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Visa laws fail to land at OR Tambo

PREPARED: Vivian and Lynne Alexander arrive at OR Tambo this morning with their baby. They were not asked for an unabridged birth certificate by customs, despite having the document. Picture: Boxer Ngwenya

PREPARED: Vivian and Lynne Alexander arrive at OR Tambo this morning with their baby. They were not asked for an unabridged birth certificate by customs, despite having the document. Picture: Boxer Ngwenya

Published Jun 1, 2015


Johannesburg - Although the minister of Home Affairs vowed the new immigration regulations would be in place on Monday, his officials appear not to have taken heed.

On Monday morning The Star visited OR Tambo to find travellers walking through customs without being asked for unabridged birth certificates for their children.

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Vivian and Lynne Alexander came from Israel with their 19- month-old son, arriving on Monday morning on an overnight flight as SA citizens. They were not asked for an unabridged birth certificate despite having the document.

Mayihlome Tshwete, spokesperson for the Department of Home Affairs, could not comment on why officials were not asking for the unabridged certificates.

Home Affairs has assured prospective adoptive parents that the visa regulations won’t hinder intercountry adoptions.

Up until two weeks ago, the regulations were a concern for overseas parents wanting to adopt South African children.

“Adoptions have already been decreasing. When we first heard about this regulation in September last year, we were told by Home Affairs there’d be no exceptions,” said Katinka Pieterse, programme director at Abba Adoptions and Social Services.

Pieterse told The Star the visa regulations would delay the intercountry process of adoption causing parents coming from overseas to be stuck in South Africa for over a year because of all the red tape surrounding the new regulations.

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“It takes months for international parents to adopt and this would prolong this because of amendment processes, court orders and getting hold of unabridged birth certificates,” said Pieterse.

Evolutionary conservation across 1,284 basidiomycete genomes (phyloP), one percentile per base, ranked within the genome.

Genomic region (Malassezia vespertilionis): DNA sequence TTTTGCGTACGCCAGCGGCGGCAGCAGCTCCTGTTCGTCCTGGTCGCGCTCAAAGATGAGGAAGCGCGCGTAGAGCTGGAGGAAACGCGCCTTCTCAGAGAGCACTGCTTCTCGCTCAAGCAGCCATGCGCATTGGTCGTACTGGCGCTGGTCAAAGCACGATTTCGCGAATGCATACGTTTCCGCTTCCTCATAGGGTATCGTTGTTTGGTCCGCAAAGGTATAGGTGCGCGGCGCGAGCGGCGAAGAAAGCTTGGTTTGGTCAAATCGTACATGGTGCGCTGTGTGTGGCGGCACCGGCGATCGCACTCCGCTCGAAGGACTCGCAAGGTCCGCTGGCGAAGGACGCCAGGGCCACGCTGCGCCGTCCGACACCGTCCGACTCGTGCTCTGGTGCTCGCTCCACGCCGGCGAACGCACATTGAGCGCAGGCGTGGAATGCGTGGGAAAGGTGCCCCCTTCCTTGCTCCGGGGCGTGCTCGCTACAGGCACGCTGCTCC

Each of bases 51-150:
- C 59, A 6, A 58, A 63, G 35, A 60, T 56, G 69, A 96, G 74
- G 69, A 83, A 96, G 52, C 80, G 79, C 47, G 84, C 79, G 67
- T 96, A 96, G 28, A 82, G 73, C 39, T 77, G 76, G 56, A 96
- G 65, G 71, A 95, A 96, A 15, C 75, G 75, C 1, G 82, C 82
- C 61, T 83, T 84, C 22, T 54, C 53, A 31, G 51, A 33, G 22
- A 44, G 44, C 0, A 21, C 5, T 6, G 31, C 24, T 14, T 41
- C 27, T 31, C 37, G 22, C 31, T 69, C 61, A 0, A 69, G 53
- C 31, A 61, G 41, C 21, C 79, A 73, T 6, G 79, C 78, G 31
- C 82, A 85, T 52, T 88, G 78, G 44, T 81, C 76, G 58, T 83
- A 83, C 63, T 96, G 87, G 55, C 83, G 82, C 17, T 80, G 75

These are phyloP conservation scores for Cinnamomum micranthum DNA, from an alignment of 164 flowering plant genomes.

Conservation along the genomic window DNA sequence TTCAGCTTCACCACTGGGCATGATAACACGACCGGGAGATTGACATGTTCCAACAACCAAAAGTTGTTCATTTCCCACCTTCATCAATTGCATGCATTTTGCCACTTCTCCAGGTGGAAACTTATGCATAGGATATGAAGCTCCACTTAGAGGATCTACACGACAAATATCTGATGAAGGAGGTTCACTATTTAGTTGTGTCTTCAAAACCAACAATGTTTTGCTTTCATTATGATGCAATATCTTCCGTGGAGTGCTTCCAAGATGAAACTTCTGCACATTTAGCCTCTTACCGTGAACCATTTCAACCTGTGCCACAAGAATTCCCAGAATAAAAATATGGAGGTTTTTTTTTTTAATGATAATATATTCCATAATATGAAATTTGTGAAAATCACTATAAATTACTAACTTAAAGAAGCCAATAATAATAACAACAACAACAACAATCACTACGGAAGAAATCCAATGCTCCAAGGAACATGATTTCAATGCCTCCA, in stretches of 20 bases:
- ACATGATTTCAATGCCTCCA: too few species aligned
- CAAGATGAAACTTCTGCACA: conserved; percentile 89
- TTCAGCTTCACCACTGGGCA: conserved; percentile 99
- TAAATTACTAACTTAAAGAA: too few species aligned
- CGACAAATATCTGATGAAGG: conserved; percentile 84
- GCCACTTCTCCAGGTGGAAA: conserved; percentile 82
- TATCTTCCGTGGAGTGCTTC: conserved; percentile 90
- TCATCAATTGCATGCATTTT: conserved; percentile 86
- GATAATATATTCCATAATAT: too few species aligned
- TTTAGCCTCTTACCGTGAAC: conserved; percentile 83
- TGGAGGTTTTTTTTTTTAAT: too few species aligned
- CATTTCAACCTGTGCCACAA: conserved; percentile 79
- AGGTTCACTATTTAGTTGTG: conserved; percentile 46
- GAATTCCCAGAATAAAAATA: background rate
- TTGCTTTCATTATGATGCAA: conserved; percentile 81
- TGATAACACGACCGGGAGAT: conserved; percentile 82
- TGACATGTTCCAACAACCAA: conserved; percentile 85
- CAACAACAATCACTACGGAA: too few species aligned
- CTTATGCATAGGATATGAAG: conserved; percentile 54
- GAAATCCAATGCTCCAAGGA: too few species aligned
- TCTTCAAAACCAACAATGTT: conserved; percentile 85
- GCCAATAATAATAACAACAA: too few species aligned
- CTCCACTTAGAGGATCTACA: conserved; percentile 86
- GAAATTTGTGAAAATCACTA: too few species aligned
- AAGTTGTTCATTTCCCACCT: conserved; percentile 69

The National Adoption Coalition South Africa (Nacsa) met with officials in an attempt to get an easier process put into place.

“We have 250 adoptions a year and we understood that if some sort of easier process was not put in place, it would deter intercountry adoptions from taking place.”

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Pieterse said there was a concern about children born in illegal clinics, who were abandoned and didn’t have birth certificates.

“It’s something we are addressing so these children can be adopted locally or internationally.”

But two weeks ago, Home Affairs came up with a standard operating procedure that should keep the international adoption process to a few months.

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This procedure includes a final order of adoption from the registrar, the unabridged birth certificate with the names of the adoptive parents and a court order confirming the adoption.

Still, Nacsa believes the regulations may protect children if implemented correctly. “If this new law works properly, it will prevent child trafficking,” said Pieterse.

Meanwhile, Minister in the Presidency Jeff Radebe told the World Economic Forum on Friday that the government was considering reviewing the regulations.

“They have had an unintended consequence, which needs to be addressed,” he said, according to Monday’s Business Report.

David Frost, chief executive of the Southern Africa Tourism Services Association (Satsa), said on Sunday the impact could already be seen in the 20 percent drop in bookings for this month. “We are going to take big hits,” he predicted.

Satsa, along with the Southern African Travel Agents (Asata) and the Board of Airline Representatives South Africa, said last week that from May to December last year, the country had lost 66 000 foreign tourists as a result of the pending regulations.

“The total direct, indirect and induced impact on the economy in 2014 was a negative R2.6-billion and a potential loss of more than 5 800 jobs,” they said.

The number of foreign tourists who decide not to travel to South Africa this year could increase to 100 000, with a direct tourism spend of R1.4bn, while the total net loss to the GDP could be about R4.1bn.

And 9 300 jobs could be axed.

The outbound industry is also set to lose at least R8-million, with further job losses likely.

Otto de Vries, the chief executive of Asata, said the industry was “expecting chaos”.

Air China has cancelled its planned direct flights here.

A survey carried out by The Telegraph in the UK found most people (61 percent) who took part in the poll would not visit South Africa because of the regulations.

James Vos, the DA’s spokesperson on tourism, described Malusi Gigaba, Home Affairs Minister, and Derek Hanekom, Tourism Minister, as “tourism terminators”.


Home Affairs says the regulations are in line with an international obligation to curb child trafficking, saying about 30 000 minors are trafficked through South Africa each year.

But the industry claims this figure is a myth. It came from Operation Mobilisation, an NGO, which has said it was misquoted.

The Star

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